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Isley Marsh
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Isley Marsh is made up of saltmarsh and intertidal mudflats on the southern edge of the Taw Torridge estuary and lies largely within the estuary SSSI. As it is mostly underwater at high tide, no management is carried out and no birds breed. However, it is an important haven in the busy estuary for undisturbed feeding and resting birds, especially the wintering flocks of ducks such as teal and waders including significant numbers of curlew, greenshank and dunlin. In recent years, numbers of little egret have increased and, in winter, it is often possible to see spoonbills. An active group of local volunteer wardens monitor the birds and try to keep disturbance to a minimum. Visitor access is restricted to public footpaths, largely outside the reserve itself, but allowing expansive views across the estuary and the surrounding farmland. There is no public parking within two miles, although the Tarka Trail runs along the south side of the reserve, allowing easy foot and cycle access along this former railway track.
Chapel Wood is a typical north Devon broadleaved woodland, sited on a steep hillside, crowned by an Iron-Age hill fort, with a stream running down either side. Management consists largely of the gradual removal on non-native species planted during the last century and their replacement with native trees. The wood takes its name from the remains of Spreacombe Chapel and well, a scheduled Ancient monument dating from 1270. The site was donated to the RSPB in 1951 and was the first reserve owned in south-west England. There are an impressive variety of birds, with occasional nesting pied flycatchers and ravens in recent years. Other regular nesting species include tawny owls, nuthatches, and great spotted and green woodpeckers. In winter, large flocks of thrushes use the surrounding fields and shelter in the wood. Spring brings a beautiful display of primroses and snowdrops on the margins of the rides, followed by a sea of bluebells on the higher areas. Red deer, badgers and brown hares are frequent visitors and dormice are resident.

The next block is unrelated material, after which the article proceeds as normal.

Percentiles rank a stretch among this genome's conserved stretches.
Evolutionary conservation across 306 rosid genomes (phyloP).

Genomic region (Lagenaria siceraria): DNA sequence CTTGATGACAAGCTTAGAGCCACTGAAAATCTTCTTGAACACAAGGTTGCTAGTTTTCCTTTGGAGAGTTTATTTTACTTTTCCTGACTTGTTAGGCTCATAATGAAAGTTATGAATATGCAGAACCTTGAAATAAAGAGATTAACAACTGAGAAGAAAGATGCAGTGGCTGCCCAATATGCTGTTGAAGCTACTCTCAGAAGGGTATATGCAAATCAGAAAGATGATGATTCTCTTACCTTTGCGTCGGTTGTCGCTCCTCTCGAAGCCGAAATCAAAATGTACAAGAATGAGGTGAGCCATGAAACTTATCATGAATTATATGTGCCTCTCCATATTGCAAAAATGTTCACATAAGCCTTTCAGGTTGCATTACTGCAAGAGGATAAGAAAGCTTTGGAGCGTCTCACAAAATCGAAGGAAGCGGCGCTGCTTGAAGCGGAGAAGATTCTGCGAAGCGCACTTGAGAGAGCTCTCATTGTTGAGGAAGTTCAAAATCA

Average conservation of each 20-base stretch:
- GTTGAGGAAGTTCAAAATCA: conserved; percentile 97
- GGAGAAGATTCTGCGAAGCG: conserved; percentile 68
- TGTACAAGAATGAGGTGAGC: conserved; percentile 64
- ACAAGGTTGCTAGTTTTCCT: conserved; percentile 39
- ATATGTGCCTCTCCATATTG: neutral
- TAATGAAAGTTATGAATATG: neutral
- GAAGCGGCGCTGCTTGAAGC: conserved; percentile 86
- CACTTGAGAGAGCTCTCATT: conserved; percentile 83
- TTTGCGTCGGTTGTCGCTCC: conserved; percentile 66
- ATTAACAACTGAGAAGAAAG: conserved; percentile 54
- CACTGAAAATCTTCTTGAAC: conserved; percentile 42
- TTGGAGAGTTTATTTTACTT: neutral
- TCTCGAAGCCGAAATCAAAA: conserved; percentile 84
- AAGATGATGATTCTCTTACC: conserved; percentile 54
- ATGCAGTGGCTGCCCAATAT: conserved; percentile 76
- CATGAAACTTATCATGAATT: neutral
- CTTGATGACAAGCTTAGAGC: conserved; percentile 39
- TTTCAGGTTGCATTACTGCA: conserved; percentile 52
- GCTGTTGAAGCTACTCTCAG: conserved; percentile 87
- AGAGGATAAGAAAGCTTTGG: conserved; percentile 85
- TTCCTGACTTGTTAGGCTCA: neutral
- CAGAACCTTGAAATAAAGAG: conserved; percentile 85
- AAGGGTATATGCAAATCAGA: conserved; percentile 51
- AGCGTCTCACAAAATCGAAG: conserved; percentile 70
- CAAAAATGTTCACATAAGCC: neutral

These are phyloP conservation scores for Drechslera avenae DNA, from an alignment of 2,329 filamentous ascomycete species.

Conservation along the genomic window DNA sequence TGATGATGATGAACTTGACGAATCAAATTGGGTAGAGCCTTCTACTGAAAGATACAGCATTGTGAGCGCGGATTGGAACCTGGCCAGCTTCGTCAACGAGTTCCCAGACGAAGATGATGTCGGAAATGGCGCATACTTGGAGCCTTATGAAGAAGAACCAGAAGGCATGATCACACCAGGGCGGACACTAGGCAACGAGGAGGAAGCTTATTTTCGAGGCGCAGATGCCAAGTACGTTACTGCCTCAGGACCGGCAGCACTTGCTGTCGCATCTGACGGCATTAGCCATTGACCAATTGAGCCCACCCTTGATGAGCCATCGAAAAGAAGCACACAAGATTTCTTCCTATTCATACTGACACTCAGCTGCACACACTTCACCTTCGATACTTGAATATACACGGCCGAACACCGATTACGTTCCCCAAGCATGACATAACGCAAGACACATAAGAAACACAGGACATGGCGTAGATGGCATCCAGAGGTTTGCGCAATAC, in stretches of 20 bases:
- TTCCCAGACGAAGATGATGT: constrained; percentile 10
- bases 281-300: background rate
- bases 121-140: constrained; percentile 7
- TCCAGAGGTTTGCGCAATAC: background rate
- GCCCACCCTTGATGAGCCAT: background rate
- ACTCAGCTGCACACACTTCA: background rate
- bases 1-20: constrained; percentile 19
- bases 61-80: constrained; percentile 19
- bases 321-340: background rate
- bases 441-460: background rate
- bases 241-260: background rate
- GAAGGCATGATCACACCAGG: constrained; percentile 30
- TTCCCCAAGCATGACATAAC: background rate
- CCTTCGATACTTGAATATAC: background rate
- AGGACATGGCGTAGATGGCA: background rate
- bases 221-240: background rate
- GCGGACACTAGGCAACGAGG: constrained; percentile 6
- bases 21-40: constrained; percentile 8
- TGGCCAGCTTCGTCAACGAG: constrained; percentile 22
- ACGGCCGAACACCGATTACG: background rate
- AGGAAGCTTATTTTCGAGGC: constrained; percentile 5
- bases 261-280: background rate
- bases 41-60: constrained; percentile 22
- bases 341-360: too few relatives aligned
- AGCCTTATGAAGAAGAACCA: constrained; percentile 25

Exe - The Exe Estuary nature reserve is two areas of coastal grazing marsh that are on opposite sides of the river, not far from the historic city of Exeter. One side of the estuary is Exminster Marshes and the other side is Bowling Green Marsh. In spring, you can see lapwings and redshanks and listen for rare Cetti's warblers. In winter, during floods or around high tide, there are thousands of waterbirds including black-tailed godwits and wigeons.
Aylesbeare - You can enjoy a walk along firm paths over quiet heathland here and have a chance of seeing Dartford warblers and stonechats in summer. The woodland fringes, streams and ponds abound with butterflies, dragonflies and damselflies. Stay late on a summer evening to see nightjars at dusk.

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Photos in this slide show have been taken by Pat Adams with contributions from Brett Adams (©Copyright 2021 all rights reserved)

Birdwatching. Life on the Torridge Estuary
A murmuration but they are not Starlings but Golden Plover swirling over the Northam Burrows Country Park

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